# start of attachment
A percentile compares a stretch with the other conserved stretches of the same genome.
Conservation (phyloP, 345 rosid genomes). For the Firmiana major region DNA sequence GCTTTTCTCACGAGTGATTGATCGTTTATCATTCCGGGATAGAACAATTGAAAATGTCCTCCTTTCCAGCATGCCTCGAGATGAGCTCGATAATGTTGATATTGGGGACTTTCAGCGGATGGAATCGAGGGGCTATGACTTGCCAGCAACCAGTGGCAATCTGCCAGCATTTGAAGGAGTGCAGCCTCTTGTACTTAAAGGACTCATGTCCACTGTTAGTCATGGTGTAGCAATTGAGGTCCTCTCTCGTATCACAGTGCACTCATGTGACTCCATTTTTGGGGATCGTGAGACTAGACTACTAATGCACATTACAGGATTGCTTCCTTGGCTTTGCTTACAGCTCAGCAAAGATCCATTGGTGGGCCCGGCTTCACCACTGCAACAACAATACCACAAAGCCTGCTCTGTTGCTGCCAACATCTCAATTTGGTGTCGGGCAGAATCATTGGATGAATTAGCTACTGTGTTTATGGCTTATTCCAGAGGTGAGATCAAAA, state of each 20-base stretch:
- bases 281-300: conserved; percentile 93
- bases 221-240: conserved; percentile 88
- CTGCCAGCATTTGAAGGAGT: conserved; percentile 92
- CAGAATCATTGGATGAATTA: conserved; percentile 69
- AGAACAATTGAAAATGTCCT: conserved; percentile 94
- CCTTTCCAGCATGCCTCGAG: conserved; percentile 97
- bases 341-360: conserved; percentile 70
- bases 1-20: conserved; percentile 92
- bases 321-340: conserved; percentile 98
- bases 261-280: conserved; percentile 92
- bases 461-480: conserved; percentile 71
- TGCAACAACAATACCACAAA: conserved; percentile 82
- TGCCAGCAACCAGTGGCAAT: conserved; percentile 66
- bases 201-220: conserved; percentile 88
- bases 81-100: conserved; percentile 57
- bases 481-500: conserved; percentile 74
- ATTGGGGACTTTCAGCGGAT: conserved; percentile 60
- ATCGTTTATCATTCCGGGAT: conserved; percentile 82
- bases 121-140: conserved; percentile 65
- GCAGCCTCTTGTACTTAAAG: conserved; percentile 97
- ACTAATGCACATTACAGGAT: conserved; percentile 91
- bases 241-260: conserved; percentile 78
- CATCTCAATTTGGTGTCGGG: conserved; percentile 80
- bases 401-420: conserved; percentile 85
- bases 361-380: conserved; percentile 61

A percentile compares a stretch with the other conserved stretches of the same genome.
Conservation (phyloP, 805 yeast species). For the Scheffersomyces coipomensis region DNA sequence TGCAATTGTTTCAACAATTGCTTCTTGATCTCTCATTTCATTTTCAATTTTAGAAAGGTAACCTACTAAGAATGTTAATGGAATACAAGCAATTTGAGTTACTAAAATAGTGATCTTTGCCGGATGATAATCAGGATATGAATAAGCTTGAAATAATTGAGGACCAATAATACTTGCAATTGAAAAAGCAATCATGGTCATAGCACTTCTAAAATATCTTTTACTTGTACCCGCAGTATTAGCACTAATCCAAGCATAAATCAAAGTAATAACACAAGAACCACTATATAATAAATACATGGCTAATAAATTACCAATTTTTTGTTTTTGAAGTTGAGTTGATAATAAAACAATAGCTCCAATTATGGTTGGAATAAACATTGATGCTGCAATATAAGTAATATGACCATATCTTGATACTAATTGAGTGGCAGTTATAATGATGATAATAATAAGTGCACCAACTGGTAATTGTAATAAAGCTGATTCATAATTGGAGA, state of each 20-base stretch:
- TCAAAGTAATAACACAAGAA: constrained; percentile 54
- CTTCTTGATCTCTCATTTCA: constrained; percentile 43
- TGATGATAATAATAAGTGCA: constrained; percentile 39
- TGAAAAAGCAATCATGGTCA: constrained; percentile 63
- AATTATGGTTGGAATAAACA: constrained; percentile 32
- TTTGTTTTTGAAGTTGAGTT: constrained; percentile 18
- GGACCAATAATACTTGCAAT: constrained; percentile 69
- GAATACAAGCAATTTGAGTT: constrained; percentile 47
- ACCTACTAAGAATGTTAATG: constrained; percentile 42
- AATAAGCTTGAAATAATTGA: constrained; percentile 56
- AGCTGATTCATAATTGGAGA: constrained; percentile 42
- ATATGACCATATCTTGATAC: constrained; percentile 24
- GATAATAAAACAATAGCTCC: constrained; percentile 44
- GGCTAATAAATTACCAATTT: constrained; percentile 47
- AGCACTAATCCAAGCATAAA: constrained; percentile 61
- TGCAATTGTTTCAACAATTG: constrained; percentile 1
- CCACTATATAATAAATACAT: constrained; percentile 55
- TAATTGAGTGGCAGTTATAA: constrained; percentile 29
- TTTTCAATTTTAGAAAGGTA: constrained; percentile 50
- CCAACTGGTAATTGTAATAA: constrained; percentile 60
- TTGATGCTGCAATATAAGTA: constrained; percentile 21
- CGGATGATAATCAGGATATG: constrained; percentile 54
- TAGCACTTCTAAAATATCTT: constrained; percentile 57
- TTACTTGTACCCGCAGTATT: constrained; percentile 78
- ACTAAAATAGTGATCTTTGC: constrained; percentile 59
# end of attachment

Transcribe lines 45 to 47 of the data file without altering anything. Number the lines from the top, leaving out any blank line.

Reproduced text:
- TGCAATTGTTTCAACAATTG: constrained; percentile 1
- CCACTATATAATAAATACAT: constrained; percentile 55
- TAATTGAGTGGCAGTTATAA: constrained; percentile 29